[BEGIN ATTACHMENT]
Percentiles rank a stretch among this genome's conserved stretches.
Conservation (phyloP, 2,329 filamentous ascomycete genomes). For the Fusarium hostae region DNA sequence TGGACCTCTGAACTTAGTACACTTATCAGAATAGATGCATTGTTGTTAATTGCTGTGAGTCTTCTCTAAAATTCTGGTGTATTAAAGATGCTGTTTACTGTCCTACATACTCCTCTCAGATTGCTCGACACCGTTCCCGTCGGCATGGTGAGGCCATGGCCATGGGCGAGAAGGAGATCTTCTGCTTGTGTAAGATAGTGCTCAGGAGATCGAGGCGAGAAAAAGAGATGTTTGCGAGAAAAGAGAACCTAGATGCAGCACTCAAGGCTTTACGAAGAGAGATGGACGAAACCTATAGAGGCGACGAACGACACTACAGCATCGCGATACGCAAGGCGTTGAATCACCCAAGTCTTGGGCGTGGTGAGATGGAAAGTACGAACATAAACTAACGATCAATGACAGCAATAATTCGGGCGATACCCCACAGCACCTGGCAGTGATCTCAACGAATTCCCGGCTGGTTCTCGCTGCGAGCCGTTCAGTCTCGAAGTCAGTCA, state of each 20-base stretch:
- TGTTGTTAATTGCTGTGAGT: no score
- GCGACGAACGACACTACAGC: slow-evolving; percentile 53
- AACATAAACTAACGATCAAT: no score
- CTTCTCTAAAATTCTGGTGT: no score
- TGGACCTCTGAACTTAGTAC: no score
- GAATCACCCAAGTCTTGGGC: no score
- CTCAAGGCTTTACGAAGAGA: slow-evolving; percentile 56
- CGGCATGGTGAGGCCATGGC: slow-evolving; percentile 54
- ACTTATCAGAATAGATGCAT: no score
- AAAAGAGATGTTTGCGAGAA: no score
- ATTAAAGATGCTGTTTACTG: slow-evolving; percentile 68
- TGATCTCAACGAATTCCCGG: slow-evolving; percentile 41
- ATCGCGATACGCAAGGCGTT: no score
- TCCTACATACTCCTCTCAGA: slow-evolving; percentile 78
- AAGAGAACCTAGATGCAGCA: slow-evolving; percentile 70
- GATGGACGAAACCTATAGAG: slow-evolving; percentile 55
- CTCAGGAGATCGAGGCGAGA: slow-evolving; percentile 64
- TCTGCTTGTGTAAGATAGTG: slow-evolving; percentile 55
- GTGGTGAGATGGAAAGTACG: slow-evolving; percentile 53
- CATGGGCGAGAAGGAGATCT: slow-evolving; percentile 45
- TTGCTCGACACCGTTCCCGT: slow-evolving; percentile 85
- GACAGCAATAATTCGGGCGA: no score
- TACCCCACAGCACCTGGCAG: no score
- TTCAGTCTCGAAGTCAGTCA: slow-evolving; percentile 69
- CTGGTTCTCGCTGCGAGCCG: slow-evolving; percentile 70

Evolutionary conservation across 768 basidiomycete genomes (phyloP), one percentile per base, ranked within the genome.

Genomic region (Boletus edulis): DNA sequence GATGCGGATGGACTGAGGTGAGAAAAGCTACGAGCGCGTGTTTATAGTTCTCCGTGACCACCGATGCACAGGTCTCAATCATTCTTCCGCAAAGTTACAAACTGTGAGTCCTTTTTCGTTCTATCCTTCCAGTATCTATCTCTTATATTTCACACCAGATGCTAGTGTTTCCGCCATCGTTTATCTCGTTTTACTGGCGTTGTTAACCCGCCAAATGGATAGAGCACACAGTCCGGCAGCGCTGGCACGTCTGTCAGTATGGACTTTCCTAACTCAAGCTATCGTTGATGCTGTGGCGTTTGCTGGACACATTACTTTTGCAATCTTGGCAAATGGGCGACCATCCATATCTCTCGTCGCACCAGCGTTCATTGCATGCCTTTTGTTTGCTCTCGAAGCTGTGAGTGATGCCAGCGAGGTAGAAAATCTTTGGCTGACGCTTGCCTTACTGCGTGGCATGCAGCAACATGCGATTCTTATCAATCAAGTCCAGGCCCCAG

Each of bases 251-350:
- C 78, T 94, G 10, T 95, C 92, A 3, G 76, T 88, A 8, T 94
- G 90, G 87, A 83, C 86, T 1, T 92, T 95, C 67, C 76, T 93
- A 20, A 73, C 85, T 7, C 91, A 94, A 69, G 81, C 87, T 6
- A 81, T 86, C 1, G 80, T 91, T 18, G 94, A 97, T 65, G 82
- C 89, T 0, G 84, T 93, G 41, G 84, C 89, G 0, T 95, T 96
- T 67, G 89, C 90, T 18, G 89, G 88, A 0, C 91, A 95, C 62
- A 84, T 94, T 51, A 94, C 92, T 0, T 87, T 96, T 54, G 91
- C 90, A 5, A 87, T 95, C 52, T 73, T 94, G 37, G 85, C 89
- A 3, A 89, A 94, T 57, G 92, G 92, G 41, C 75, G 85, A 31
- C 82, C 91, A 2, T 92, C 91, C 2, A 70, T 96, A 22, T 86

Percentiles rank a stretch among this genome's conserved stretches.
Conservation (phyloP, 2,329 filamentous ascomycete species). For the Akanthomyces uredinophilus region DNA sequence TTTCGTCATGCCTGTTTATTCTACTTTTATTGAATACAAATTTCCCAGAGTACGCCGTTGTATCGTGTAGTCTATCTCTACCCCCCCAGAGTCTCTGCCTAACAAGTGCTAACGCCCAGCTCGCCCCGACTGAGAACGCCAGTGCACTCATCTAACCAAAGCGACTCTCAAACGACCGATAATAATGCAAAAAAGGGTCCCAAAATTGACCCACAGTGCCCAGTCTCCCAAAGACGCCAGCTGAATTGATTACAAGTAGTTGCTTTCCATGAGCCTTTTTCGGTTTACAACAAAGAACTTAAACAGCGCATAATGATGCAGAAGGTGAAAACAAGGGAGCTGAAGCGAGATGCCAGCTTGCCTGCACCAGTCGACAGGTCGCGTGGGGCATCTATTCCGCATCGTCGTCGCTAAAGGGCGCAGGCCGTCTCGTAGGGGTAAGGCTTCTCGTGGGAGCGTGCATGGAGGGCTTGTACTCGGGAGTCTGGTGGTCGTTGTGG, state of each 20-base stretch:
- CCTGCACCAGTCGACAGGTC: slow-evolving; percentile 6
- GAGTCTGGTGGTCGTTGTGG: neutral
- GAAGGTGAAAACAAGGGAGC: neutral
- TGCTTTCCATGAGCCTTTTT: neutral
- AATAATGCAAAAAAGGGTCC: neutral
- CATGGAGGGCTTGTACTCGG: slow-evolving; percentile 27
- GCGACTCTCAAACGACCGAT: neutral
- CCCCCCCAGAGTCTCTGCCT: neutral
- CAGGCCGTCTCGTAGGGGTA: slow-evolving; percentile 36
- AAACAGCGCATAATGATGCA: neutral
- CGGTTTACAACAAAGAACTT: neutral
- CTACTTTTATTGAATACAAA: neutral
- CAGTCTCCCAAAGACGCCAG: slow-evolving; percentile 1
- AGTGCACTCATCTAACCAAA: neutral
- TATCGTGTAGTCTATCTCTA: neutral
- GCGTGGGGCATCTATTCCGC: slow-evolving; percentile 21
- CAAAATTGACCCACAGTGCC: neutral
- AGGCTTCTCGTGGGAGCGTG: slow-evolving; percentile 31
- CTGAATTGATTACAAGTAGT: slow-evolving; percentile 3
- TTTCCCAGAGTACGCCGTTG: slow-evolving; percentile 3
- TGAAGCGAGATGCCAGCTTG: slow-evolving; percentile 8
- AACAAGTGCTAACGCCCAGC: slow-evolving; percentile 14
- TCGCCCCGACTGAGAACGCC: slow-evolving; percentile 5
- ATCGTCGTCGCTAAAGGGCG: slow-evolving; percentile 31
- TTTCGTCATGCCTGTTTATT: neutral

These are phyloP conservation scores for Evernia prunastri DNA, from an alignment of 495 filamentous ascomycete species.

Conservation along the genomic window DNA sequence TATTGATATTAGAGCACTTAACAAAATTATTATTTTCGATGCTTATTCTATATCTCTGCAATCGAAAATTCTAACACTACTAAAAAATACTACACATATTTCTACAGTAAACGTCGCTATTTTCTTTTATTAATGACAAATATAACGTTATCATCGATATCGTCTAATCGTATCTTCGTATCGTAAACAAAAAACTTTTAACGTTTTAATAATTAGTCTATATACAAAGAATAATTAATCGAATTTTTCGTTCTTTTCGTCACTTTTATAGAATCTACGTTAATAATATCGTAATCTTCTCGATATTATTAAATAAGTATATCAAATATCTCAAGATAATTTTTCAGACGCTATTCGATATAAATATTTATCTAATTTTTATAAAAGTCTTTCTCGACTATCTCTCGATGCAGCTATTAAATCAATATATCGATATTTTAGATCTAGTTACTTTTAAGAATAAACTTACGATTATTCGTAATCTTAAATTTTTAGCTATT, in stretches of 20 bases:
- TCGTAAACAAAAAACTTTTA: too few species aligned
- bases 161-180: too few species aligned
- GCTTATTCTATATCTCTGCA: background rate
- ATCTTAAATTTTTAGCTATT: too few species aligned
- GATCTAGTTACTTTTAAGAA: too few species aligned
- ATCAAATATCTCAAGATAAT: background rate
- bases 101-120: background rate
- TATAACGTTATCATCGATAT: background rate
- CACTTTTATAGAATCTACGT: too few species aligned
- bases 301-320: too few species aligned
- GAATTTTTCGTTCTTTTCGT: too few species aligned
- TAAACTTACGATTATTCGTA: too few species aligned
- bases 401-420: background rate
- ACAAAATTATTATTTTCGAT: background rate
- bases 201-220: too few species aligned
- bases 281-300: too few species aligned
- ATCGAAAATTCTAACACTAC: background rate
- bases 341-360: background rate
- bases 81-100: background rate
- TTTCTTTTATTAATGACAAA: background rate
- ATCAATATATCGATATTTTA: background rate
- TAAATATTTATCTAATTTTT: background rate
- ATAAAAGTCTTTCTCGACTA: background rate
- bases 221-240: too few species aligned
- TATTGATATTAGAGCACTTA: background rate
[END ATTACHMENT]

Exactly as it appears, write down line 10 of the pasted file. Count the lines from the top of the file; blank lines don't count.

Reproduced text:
- CGGCATGGTGAGGCCATGGC: slow-evolving; percentile 54